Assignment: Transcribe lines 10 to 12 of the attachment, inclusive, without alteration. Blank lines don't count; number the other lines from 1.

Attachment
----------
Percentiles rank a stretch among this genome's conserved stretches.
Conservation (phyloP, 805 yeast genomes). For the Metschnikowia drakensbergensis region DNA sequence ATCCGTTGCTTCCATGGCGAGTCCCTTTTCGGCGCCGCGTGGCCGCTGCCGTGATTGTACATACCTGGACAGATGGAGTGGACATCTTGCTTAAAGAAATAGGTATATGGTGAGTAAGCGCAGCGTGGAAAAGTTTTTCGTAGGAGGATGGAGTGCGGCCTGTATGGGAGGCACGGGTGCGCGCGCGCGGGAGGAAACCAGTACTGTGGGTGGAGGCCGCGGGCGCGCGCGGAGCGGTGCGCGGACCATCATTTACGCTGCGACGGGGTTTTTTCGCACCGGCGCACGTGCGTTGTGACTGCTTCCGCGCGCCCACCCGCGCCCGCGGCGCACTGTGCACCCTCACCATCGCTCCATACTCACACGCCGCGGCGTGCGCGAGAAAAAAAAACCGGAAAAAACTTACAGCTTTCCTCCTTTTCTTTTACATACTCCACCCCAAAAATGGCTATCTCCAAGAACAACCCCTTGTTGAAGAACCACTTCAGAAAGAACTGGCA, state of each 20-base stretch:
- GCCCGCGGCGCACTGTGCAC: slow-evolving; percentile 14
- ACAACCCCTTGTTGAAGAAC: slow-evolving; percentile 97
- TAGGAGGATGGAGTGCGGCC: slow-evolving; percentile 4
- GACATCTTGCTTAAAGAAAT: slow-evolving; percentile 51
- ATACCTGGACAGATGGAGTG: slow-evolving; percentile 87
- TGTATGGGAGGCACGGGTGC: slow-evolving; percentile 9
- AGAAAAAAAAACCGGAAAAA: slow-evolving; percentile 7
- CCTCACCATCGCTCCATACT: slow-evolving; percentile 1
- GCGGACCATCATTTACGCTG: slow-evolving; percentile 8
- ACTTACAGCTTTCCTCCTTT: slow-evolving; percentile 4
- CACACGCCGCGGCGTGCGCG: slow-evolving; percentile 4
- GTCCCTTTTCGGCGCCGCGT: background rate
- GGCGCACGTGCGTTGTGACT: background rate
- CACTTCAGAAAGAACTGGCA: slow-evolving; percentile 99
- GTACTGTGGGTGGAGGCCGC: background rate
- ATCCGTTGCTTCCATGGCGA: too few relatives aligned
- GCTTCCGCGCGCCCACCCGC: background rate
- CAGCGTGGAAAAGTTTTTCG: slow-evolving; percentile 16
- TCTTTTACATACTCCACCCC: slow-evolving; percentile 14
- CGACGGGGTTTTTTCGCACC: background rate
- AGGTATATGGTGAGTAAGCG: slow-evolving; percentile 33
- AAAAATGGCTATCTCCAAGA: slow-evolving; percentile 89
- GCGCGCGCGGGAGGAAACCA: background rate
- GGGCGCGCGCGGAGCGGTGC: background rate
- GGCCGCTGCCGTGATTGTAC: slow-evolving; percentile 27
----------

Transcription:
- CCTCACCATCGCTCCATACT: slow-evolving; percentile 1
- GCGGACCATCATTTACGCTG: slow-evolving; percentile 8
- ACTTACAGCTTTCCTCCTTT: slow-evolving; percentile 4